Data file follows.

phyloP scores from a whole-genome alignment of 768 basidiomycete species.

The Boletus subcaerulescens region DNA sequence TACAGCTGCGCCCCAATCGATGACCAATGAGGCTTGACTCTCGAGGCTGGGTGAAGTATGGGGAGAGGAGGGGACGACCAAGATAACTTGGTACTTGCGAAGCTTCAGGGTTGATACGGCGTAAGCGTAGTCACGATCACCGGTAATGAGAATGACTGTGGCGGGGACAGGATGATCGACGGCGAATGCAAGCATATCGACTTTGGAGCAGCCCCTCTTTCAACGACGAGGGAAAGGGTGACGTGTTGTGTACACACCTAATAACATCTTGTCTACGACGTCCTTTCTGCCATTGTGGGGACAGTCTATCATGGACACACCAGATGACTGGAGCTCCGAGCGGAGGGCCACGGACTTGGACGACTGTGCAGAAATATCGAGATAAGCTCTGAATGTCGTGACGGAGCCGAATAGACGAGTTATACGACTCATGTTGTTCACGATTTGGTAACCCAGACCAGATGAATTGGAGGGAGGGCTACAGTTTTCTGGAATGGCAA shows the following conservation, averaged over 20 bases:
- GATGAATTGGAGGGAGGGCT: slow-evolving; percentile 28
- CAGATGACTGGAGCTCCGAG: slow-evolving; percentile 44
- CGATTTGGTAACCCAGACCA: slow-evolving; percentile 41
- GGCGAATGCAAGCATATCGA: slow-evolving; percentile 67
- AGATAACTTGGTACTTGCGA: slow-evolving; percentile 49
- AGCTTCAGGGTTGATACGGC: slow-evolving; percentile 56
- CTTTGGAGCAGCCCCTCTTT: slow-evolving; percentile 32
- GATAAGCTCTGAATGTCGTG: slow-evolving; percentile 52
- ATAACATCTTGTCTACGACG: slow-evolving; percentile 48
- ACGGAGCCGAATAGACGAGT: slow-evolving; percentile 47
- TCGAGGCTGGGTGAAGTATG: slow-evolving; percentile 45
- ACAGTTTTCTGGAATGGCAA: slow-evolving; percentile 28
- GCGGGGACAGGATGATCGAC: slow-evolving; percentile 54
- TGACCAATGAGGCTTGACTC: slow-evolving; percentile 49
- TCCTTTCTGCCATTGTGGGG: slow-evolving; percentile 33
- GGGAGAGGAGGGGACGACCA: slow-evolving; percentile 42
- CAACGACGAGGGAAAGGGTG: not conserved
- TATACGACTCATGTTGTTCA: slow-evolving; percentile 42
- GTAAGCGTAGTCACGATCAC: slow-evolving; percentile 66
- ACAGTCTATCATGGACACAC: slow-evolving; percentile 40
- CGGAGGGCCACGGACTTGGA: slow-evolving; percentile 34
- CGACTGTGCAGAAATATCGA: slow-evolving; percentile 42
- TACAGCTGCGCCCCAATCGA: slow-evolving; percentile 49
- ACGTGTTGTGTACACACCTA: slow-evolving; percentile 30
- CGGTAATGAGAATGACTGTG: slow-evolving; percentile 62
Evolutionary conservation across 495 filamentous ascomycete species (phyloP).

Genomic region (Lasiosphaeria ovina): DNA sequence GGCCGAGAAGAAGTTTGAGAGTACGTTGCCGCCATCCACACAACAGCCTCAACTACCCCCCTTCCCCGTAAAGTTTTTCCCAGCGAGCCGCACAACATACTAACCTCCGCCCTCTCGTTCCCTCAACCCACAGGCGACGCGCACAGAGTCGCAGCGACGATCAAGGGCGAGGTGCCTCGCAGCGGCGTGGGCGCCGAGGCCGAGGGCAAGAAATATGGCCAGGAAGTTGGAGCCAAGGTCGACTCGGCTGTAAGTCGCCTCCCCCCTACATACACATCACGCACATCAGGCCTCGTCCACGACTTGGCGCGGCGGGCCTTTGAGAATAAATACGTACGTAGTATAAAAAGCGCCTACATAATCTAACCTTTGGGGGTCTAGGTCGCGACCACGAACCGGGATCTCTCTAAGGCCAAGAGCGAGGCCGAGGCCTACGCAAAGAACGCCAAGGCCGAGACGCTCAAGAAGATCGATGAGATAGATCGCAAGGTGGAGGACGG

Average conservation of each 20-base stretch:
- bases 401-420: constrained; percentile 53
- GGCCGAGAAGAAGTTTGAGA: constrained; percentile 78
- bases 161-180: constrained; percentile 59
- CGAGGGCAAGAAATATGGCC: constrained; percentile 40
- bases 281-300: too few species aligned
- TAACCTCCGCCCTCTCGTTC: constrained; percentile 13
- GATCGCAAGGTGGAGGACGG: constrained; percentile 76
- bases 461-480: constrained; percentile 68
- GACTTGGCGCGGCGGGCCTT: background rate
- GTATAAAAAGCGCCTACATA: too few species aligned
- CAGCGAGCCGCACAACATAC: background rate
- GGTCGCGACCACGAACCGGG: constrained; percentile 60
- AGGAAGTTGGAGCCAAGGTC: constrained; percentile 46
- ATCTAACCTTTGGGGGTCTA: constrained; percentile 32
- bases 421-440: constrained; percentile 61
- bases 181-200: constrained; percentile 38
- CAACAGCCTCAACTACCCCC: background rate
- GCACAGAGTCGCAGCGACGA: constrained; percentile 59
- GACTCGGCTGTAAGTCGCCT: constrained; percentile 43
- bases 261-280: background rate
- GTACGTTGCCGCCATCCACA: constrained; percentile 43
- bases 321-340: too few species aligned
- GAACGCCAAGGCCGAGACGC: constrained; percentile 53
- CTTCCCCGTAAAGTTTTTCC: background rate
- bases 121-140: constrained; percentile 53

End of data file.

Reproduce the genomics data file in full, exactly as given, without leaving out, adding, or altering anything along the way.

phyloP scores from a whole-genome alignment of 768 basidiomycete species.

The Boletus subcaerulescens region DNA sequence TACAGCTGCGCCCCAATCGATGACCAATGAGGCTTGACTCTCGAGGCTGGGTGAAGTATGGGGAGAGGAGGGGACGACCAAGATAACTTGGTACTTGCGAAGCTTCAGGGTTGATACGGCGTAAGCGTAGTCACGATCACCGGTAATGAGAATGACTGTGGCGGGGACAGGATGATCGACGGCGAATGCAAGCATATCGACTTTGGAGCAGCCCCTCTTTCAACGACGAGGGAAAGGGTGACGTGTTGTGTACACACCTAATAACATCTTGTCTACGACGTCCTTTCTGCCATTGTGGGGACAGTCTATCATGGACACACCAGATGACTGGAGCTCCGAGCGGAGGGCCACGGACTTGGACGACTGTGCAGAAATATCGAGATAAGCTCTGAATGTCGTGACGGAGCCGAATAGACGAGTTATACGACTCATGTTGTTCACGATTTGGTAACCCAGACCAGATGAATTGGAGGGAGGGCTACAGTTTTCTGGAATGGCAA shows the following conservation, averaged over 20 bases:
- GATGAATTGGAGGGAGGGCT: slow-evolving; percentile 28
- CAGATGACTGGAGCTCCGAG: slow-evolving; percentile 44
- CGATTTGGTAACCCAGACCA: slow-evolving; percentile 41
- GGCGAATGCAAGCATATCGA: slow-evolving; percentile 67
- AGATAACTTGGTACTTGCGA: slow-evolving; percentile 49
- AGCTTCAGGGTTGATACGGC: slow-evolving; percentile 56
- CTTTGGAGCAGCCCCTCTTT: slow-evolving; percentile 32
- GATAAGCTCTGAATGTCGTG: slow-evolving; percentile 52
- ATAACATCTTGTCTACGACG: slow-evolving; percentile 48
- ACGGAGCCGAATAGACGAGT: slow-evolving; percentile 47
- TCGAGGCTGGGTGAAGTATG: slow-evolving; percentile 45
- ACAGTTTTCTGGAATGGCAA: slow-evolving; percentile 28
- GCGGGGACAGGATGATCGAC: slow-evolving; percentile 54
- TGACCAATGAGGCTTGACTC: slow-evolving; percentile 49
- TCCTTTCTGCCATTGTGGGG: slow-evolving; percentile 33
- GGGAGAGGAGGGGACGACCA: slow-evolving; percentile 42
- CAACGACGAGGGAAAGGGTG: not conserved
- TATACGACTCATGTTGTTCA: slow-evolving; percentile 42
- GTAAGCGTAGTCACGATCAC: slow-evolving; percentile 66
- ACAGTCTATCATGGACACAC: slow-evolving; percentile 40
- CGGAGGGCCACGGACTTGGA: slow-evolving; percentile 34
- CGACTGTGCAGAAATATCGA: slow-evolving; percentile 42
- TACAGCTGCGCCCCAATCGA: slow-evolving; percentile 49
- ACGTGTTGTGTACACACCTA: slow-evolving; percentile 30
- CGGTAATGAGAATGACTGTG: slow-evolving; percentile 62
Evolutionary conservation across 495 filamentous ascomycete species (phyloP).

Genomic region (Lasiosphaeria ovina): DNA sequence GGCCGAGAAGAAGTTTGAGAGTACGTTGCCGCCATCCACACAACAGCCTCAACTACCCCCCTTCCCCGTAAAGTTTTTCCCAGCGAGCCGCACAACATACTAACCTCCGCCCTCTCGTTCCCTCAACCCACAGGCGACGCGCACAGAGTCGCAGCGACGATCAAGGGCGAGGTGCCTCGCAGCGGCGTGGGCGCCGAGGCCGAGGGCAAGAAATATGGCCAGGAAGTTGGAGCCAAGGTCGACTCGGCTGTAAGTCGCCTCCCCCCTACATACACATCACGCACATCAGGCCTCGTCCACGACTTGGCGCGGCGGGCCTTTGAGAATAAATACGTACGTAGTATAAAAAGCGCCTACATAATCTAACCTTTGGGGGTCTAGGTCGCGACCACGAACCGGGATCTCTCTAAGGCCAAGAGCGAGGCCGAGGCCTACGCAAAGAACGCCAAGGCCGAGACGCTCAAGAAGATCGATGAGATAGATCGCAAGGTGGAGGACGG

Average conservation of each 20-base stretch:
- bases 401-420: constrained; percentile 53
- GGCCGAGAAGAAGTTTGAGA: constrained; percentile 78
- bases 161-180: constrained; percentile 59
- CGAGGGCAAGAAATATGGCC: constrained; percentile 40
- bases 281-300: too few species aligned
- TAACCTCCGCCCTCTCGTTC: constrained; percentile 13
- GATCGCAAGGTGGAGGACGG: constrained; percentile 76
- bases 461-480: constrained; percentile 68
- GACTTGGCGCGGCGGGCCTT: background rate
- GTATAAAAAGCGCCTACATA: too few species aligned
- CAGCGAGCCGCACAACATAC: background rate
- GGTCGCGACCACGAACCGGG: constrained; percentile 60
- AGGAAGTTGGAGCCAAGGTC: constrained; percentile 46
- ATCTAACCTTTGGGGGTCTA: constrained; percentile 32
- bases 421-440: constrained; percentile 61
- bases 181-200: constrained; percentile 38
- CAACAGCCTCAACTACCCCC: background rate
- GCACAGAGTCGCAGCGACGA: constrained; percentile 59
- GACTCGGCTGTAAGTCGCCT: constrained; percentile 43
- bases 261-280: background rate
- GTACGTTGCCGCCATCCACA: constrained; percentile 43
- bases 321-340: too few species aligned
- GAACGCCAAGGCCGAGACGC: constrained; percentile 53
- CTTCCCCGTAAAGTTTTTCC: background rate
- bases 121-140: constrained; percentile 53